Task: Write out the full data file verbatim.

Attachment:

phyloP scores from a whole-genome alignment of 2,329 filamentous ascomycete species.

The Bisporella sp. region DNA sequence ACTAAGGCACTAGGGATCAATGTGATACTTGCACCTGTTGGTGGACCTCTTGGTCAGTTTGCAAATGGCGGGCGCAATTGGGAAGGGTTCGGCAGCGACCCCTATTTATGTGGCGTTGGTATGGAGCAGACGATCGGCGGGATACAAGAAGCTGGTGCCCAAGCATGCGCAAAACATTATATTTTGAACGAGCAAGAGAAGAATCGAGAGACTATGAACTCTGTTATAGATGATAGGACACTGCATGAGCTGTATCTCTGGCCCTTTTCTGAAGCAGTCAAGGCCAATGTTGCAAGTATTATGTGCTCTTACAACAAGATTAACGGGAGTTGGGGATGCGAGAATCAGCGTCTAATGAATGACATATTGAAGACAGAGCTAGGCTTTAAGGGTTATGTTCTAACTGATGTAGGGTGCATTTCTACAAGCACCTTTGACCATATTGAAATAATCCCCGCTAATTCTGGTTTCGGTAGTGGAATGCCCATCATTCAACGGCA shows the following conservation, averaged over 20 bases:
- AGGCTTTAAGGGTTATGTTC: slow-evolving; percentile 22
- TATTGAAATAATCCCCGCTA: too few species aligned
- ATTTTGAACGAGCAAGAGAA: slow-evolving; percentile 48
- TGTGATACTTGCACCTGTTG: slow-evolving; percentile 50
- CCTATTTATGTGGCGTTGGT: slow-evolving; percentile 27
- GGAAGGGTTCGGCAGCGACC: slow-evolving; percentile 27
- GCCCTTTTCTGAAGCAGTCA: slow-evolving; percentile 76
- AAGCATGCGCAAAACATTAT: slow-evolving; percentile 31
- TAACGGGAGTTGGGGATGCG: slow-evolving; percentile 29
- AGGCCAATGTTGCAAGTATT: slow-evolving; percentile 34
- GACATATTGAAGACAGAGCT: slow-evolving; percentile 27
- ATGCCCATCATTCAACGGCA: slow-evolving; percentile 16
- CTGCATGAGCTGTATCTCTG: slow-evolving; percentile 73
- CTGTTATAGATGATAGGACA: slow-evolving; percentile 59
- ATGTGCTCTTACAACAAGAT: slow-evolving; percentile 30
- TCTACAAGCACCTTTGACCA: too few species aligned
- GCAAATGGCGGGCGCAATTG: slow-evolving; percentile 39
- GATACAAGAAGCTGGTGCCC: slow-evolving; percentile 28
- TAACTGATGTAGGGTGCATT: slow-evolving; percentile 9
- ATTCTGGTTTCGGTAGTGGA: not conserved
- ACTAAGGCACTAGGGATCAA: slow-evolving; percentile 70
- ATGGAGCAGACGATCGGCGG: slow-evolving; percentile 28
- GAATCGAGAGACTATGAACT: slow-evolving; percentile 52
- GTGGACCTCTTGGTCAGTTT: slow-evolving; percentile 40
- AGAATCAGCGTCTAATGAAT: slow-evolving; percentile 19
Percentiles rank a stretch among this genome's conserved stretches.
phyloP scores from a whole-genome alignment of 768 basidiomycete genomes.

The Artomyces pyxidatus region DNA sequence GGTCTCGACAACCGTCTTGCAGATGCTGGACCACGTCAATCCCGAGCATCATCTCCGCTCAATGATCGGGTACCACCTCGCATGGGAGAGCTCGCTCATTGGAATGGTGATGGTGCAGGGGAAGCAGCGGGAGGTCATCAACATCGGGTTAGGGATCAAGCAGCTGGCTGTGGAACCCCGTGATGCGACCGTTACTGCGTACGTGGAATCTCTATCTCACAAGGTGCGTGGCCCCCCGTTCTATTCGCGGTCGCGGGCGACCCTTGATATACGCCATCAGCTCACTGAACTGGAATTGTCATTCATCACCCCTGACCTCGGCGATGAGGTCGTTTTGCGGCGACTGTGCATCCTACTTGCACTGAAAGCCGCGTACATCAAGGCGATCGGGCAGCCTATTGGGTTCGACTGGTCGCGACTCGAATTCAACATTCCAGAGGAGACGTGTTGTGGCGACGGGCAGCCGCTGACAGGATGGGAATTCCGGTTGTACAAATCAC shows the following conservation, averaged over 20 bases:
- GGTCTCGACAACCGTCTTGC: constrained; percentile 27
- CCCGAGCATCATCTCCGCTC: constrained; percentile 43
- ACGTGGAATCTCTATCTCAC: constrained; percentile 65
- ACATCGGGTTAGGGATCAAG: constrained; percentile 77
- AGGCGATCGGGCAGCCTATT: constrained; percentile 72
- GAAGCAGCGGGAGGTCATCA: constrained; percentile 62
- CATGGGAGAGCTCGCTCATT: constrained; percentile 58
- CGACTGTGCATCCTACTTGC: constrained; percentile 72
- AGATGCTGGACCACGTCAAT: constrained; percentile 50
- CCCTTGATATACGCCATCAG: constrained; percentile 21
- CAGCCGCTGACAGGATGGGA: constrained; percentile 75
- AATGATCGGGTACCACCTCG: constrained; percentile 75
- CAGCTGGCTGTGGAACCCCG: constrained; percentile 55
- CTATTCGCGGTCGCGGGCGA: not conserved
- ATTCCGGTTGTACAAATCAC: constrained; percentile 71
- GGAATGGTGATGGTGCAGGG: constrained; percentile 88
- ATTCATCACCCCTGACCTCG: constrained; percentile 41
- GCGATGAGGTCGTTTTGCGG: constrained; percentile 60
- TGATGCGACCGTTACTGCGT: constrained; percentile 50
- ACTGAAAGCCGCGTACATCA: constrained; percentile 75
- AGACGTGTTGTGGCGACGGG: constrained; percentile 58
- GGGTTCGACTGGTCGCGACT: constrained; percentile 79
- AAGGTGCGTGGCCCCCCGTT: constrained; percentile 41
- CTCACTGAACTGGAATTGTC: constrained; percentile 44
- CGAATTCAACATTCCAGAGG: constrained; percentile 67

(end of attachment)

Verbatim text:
phyloP scores from a whole-genome alignment of 2,329 filamentous ascomycete species.

The Bisporella sp. region DNA sequence ACTAAGGCACTAGGGATCAATGTGATACTTGCACCTGTTGGTGGACCTCTTGGTCAGTTTGCAAATGGCGGGCGCAATTGGGAAGGGTTCGGCAGCGACCCCTATTTATGTGGCGTTGGTATGGAGCAGACGATCGGCGGGATACAAGAAGCTGGTGCCCAAGCATGCGCAAAACATTATATTTTGAACGAGCAAGAGAAGAATCGAGAGACTATGAACTCTGTTATAGATGATAGGACACTGCATGAGCTGTATCTCTGGCCCTTTTCTGAAGCAGTCAAGGCCAATGTTGCAAGTATTATGTGCTCTTACAACAAGATTAACGGGAGTTGGGGATGCGAGAATCAGCGTCTAATGAATGACATATTGAAGACAGAGCTAGGCTTTAAGGGTTATGTTCTAACTGATGTAGGGTGCATTTCTACAAGCACCTTTGACCATATTGAAATAATCCCCGCTAATTCTGGTTTCGGTAGTGGAATGCCCATCATTCAACGGCA shows the following conservation, averaged over 20 bases:
- AGGCTTTAAGGGTTATGTTC: slow-evolving; percentile 22
- TATTGAAATAATCCCCGCTA: too few species aligned
- ATTTTGAACGAGCAAGAGAA: slow-evolving; percentile 48
- TGTGATACTTGCACCTGTTG: slow-evolving; percentile 50
- CCTATTTATGTGGCGTTGGT: slow-evolving; percentile 27
- GGAAGGGTTCGGCAGCGACC: slow-evolving; percentile 27
- GCCCTTTTCTGAAGCAGTCA: slow-evolving; percentile 76
- AAGCATGCGCAAAACATTAT: slow-evolving; percentile 31
- TAACGGGAGTTGGGGATGCG: slow-evolving; percentile 29
- AGGCCAATGTTGCAAGTATT: slow-evolving; percentile 34
- GACATATTGAAGACAGAGCT: slow-evolving; percentile 27
- ATGCCCATCATTCAACGGCA: slow-evolving; percentile 16
- CTGCATGAGCTGTATCTCTG: slow-evolving; percentile 73
- CTGTTATAGATGATAGGACA: slow-evolving; percentile 59
- ATGTGCTCTTACAACAAGAT: slow-evolving; percentile 30
- TCTACAAGCACCTTTGACCA: too few species aligned
- GCAAATGGCGGGCGCAATTG: slow-evolving; percentile 39
- GATACAAGAAGCTGGTGCCC: slow-evolving; percentile 28
- TAACTGATGTAGGGTGCATT: slow-evolving; percentile 9
- ATTCTGGTTTCGGTAGTGGA: not conserved
- ACTAAGGCACTAGGGATCAA: slow-evolving; percentile 70
- ATGGAGCAGACGATCGGCGG: slow-evolving; percentile 28
- GAATCGAGAGACTATGAACT: slow-evolving; percentile 52
- GTGGACCTCTTGGTCAGTTT: slow-evolving; percentile 40
- AGAATCAGCGTCTAATGAAT: slow-evolving; percentile 19
Percentiles rank a stretch among this genome's conserved stretches.
phyloP scores from a whole-genome alignment of 768 basidiomycete genomes.

The Artomyces pyxidatus region DNA sequence GGTCTCGACAACCGTCTTGCAGATGCTGGACCACGTCAATCCCGAGCATCATCTCCGCTCAATGATCGGGTACCACCTCGCATGGGAGAGCTCGCTCATTGGAATGGTGATGGTGCAGGGGAAGCAGCGGGAGGTCATCAACATCGGGTTAGGGATCAAGCAGCTGGCTGTGGAACCCCGTGATGCGACCGTTACTGCGTACGTGGAATCTCTATCTCACAAGGTGCGTGGCCCCCCGTTCTATTCGCGGTCGCGGGCGACCCTTGATATACGCCATCAGCTCACTGAACTGGAATTGTCATTCATCACCCCTGACCTCGGCGATGAGGTCGTTTTGCGGCGACTGTGCATCCTACTTGCACTGAAAGCCGCGTACATCAAGGCGATCGGGCAGCCTATTGGGTTCGACTGGTCGCGACTCGAATTCAACATTCCAGAGGAGACGTGTTGTGGCGACGGGCAGCCGCTGACAGGATGGGAATTCCGGTTGTACAAATCAC shows the following conservation, averaged over 20 bases:
- GGTCTCGACAACCGTCTTGC: constrained; percentile 27
- CCCGAGCATCATCTCCGCTC: constrained; percentile 43
- ACGTGGAATCTCTATCTCAC: constrained; percentile 65
- ACATCGGGTTAGGGATCAAG: constrained; percentile 77
- AGGCGATCGGGCAGCCTATT: constrained; percentile 72
- GAAGCAGCGGGAGGTCATCA: constrained; percentile 62
- CATGGGAGAGCTCGCTCATT: constrained; percentile 58
- CGACTGTGCATCCTACTTGC: constrained; percentile 72
- AGATGCTGGACCACGTCAAT: constrained; percentile 50
- CCCTTGATATACGCCATCAG: constrained; percentile 21
- CAGCCGCTGACAGGATGGGA: constrained; percentile 75
- AATGATCGGGTACCACCTCG: constrained; percentile 75
- CAGCTGGCTGTGGAACCCCG: constrained; percentile 55
- CTATTCGCGGTCGCGGGCGA: not conserved
- ATTCCGGTTGTACAAATCAC: constrained; percentile 71
- GGAATGGTGATGGTGCAGGG: constrained; percentile 88
- ATTCATCACCCCTGACCTCG: constrained; percentile 41
- GCGATGAGGTCGTTTTGCGG: constrained; percentile 60
- TGATGCGACCGTTACTGCGT: constrained; percentile 50
- ACTGAAAGCCGCGTACATCA: constrained; percentile 75
- AGACGTGTTGTGGCGACGGG: constrained; percentile 58
- GGGTTCGACTGGTCGCGACT: constrained; percentile 79
- AAGGTGCGTGGCCCCCCGTT: constrained; percentile 41
- CTCACTGAACTGGAATTGTC: constrained; percentile 44
- CGAATTCAACATTCCAGAGG: constrained; percentile 67